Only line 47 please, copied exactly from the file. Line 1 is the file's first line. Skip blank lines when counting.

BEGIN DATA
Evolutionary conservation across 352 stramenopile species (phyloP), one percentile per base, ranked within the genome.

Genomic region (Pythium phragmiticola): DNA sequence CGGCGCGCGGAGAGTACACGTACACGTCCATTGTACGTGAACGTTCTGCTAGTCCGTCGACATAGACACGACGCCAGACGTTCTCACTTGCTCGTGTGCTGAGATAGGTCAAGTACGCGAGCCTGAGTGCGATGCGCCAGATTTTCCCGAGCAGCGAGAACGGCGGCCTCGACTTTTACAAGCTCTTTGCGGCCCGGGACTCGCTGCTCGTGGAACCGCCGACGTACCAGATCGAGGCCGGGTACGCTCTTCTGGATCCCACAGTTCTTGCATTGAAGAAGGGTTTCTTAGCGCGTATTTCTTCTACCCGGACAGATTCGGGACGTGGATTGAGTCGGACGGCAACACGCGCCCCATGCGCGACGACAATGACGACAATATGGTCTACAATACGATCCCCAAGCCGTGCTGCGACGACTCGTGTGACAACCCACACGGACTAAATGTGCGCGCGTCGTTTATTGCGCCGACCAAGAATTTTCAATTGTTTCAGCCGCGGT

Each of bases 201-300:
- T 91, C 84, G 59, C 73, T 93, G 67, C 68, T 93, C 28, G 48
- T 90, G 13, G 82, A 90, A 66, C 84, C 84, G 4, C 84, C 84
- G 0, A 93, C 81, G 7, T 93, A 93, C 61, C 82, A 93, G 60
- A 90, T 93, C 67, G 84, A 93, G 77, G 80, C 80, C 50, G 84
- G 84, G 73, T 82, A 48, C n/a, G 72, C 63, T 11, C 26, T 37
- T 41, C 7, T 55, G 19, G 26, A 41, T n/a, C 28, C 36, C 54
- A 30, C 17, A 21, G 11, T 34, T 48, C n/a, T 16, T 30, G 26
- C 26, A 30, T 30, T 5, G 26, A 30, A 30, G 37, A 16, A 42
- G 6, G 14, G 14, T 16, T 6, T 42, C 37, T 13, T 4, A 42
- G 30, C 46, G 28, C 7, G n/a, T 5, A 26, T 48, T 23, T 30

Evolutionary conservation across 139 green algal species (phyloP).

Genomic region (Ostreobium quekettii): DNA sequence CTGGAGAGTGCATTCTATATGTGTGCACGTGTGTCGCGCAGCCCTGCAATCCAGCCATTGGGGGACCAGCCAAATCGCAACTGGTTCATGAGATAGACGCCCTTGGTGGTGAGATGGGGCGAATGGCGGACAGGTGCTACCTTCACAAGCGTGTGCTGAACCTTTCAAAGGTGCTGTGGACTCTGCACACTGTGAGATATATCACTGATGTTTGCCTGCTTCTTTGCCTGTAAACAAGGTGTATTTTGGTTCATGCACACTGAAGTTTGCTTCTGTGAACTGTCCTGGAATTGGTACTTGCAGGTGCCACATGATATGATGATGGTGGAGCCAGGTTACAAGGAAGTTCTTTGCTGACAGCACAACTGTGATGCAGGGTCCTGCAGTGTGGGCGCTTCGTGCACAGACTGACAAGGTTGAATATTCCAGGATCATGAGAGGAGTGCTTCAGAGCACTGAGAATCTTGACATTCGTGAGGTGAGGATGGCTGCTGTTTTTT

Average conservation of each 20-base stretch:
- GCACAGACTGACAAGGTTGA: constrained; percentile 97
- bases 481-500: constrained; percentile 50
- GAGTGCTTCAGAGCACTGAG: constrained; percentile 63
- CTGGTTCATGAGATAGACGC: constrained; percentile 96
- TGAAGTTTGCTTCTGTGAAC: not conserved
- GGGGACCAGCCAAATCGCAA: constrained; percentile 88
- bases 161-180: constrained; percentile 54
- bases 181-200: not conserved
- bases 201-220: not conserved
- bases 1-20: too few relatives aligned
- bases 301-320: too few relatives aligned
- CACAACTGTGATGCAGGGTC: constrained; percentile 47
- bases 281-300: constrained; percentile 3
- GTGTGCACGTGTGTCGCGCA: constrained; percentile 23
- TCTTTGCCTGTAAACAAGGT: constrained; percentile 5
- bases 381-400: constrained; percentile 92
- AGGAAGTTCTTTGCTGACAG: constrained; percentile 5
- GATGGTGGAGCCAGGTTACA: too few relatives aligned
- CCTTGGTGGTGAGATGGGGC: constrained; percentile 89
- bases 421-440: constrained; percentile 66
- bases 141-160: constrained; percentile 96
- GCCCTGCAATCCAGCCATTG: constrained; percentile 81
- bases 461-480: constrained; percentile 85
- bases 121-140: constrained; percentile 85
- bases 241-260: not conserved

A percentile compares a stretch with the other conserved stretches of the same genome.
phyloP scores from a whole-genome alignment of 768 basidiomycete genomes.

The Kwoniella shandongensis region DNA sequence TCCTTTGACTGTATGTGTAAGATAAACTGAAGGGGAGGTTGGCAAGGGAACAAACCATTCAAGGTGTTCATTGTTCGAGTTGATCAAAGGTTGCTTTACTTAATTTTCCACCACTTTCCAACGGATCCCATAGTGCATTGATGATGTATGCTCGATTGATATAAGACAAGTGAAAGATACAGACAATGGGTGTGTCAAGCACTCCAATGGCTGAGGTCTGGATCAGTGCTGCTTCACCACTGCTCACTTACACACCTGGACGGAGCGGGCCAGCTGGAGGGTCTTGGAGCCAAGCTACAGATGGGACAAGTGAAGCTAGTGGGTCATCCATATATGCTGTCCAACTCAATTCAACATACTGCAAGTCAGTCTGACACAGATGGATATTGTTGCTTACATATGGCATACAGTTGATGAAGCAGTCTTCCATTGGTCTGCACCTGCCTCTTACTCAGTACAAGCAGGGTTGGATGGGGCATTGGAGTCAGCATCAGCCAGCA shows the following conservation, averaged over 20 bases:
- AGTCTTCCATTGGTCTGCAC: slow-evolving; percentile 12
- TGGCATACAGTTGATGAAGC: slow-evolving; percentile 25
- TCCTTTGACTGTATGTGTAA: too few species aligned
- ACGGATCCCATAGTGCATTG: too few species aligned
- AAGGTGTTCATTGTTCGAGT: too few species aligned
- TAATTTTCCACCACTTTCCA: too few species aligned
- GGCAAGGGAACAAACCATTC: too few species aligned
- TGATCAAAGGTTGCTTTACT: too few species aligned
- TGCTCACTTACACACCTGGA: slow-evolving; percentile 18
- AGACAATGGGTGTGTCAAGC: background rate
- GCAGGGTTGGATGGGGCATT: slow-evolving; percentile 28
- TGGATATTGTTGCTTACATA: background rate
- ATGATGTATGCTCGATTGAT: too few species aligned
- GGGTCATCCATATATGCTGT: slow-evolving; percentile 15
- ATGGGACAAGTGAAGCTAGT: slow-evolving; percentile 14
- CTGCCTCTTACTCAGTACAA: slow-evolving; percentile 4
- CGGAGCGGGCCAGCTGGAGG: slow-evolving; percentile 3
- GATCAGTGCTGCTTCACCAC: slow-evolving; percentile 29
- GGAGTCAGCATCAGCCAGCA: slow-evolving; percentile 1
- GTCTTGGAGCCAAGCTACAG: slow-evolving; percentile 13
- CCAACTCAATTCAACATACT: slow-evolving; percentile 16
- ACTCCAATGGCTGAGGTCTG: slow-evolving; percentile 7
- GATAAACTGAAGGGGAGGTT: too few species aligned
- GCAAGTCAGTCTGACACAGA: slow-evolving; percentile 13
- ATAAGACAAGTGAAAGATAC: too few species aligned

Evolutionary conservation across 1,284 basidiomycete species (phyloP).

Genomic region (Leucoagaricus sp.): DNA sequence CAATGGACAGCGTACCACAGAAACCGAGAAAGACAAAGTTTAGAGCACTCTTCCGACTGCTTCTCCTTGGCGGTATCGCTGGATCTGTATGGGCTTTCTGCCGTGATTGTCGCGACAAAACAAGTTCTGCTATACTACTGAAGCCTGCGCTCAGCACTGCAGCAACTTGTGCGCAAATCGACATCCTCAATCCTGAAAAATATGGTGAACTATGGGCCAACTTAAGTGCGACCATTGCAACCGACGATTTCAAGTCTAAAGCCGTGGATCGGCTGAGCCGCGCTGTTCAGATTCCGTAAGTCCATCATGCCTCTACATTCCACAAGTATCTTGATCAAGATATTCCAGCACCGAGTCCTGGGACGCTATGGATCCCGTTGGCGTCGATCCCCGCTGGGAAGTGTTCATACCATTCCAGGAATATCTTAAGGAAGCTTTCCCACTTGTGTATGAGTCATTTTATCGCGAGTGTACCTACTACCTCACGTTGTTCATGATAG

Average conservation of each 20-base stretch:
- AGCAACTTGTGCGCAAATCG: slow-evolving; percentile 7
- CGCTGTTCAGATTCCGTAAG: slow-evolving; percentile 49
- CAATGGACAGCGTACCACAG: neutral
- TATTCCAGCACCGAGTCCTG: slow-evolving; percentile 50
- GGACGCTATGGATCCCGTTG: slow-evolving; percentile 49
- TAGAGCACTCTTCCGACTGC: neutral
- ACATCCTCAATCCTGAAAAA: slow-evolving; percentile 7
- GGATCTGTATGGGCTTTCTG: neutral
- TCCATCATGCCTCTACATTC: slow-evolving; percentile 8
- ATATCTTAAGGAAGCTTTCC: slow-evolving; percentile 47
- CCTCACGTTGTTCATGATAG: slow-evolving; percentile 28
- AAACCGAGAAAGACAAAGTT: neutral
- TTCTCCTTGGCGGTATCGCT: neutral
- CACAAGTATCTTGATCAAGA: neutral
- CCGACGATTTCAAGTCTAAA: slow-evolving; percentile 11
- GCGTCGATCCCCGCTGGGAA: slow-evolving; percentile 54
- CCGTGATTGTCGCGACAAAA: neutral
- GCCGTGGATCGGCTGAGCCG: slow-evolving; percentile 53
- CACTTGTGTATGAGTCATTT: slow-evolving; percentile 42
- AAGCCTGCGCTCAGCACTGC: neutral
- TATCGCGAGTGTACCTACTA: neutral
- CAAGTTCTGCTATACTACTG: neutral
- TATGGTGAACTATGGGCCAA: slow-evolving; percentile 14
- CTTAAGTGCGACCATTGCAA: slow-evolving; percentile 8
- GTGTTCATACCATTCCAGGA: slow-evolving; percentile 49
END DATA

- TCCTTTGACTGTATGTGTAA: too few species aligned